By Edward Tetz

The following table is a summary of the essential characteristics of the major routing protocols and can be used as part of your evaluation criteria. It has the most common protocols and a number of points of evaluation.

Routing Protocol Evaluation Criteria
Type Distance-vector Distance-vector Link-state Distance-vector
Convergence Time Slow Slow Fast Fast
VLSM No Yes Yes Yes
Bandwidth Consumption High High Low Low
Resource Consumption Low Low High Low
Multi-path Support No Yes Yes Yes
Scales Well No No Yes Yes
Proprietary No No No Yes
  • Convergence Time: Convergence time is the point at which all routers on your network know about all current routes for the network. When a router is added or removed from a network, a certain amount of time — convergence time — must pass before this change is propagated to all routers on the network.

  • Variable length subnet masks (VLSM): This term refers to whether all routers on the network are required to use the same subnet mask. This requirement reduces your flexibility in assigning IP address network IDs to the network segments on your network.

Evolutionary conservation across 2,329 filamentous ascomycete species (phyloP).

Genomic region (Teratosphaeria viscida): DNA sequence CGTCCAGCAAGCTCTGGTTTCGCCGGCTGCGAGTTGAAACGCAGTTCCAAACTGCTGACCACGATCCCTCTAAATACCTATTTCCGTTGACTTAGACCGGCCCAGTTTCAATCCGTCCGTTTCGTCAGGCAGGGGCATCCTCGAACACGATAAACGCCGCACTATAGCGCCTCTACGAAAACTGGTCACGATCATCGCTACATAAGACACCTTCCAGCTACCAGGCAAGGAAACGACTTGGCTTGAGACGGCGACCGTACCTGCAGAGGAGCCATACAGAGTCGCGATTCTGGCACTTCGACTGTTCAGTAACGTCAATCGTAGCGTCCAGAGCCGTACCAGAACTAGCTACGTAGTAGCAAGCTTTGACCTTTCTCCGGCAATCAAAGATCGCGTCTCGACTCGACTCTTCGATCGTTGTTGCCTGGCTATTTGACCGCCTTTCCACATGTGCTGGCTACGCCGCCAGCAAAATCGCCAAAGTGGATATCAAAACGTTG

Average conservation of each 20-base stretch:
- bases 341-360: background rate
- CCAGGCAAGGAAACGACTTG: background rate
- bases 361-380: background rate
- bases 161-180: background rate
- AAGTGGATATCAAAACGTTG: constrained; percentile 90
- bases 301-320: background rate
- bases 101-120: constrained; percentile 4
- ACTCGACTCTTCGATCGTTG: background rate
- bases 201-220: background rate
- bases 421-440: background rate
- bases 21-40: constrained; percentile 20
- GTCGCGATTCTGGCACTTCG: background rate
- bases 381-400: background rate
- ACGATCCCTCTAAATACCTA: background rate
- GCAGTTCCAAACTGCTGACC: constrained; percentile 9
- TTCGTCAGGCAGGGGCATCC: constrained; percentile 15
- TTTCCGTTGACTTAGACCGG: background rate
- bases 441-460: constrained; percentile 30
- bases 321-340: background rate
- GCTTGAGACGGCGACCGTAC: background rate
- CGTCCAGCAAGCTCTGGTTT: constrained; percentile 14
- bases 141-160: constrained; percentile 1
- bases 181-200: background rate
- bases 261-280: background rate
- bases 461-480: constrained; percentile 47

• Bandwidth Consumption: This term refers to the amount of necessary network bandwidth to maintain and distribute routing table information on the network. To share and distribute routing table information, all routing protocols need to send an amount of data over the network, and some send more than others.

  • Resource Consumption: In calculating and maintain routing table information on a router, a certain amount of processing power and memory is used.

  • Multi-path Support: When routes are discovered on the network that have loops in their paths, some segments have two possible routes, which represent multiple paths. Some routing protocols have support for multiple paths, by storing alternative paths in their routing information.

  • Scales Well: Some routing protocols operate well on small networks, but as the number of routers increases on the network, the routing protocol does not function as well. Routing protocols that can be used on small to very large networks scale well in size.

  • Proprietary: The routing protocol based on open standards or a proprietary protocol owned by one company can affect the level of support and the speed of changes.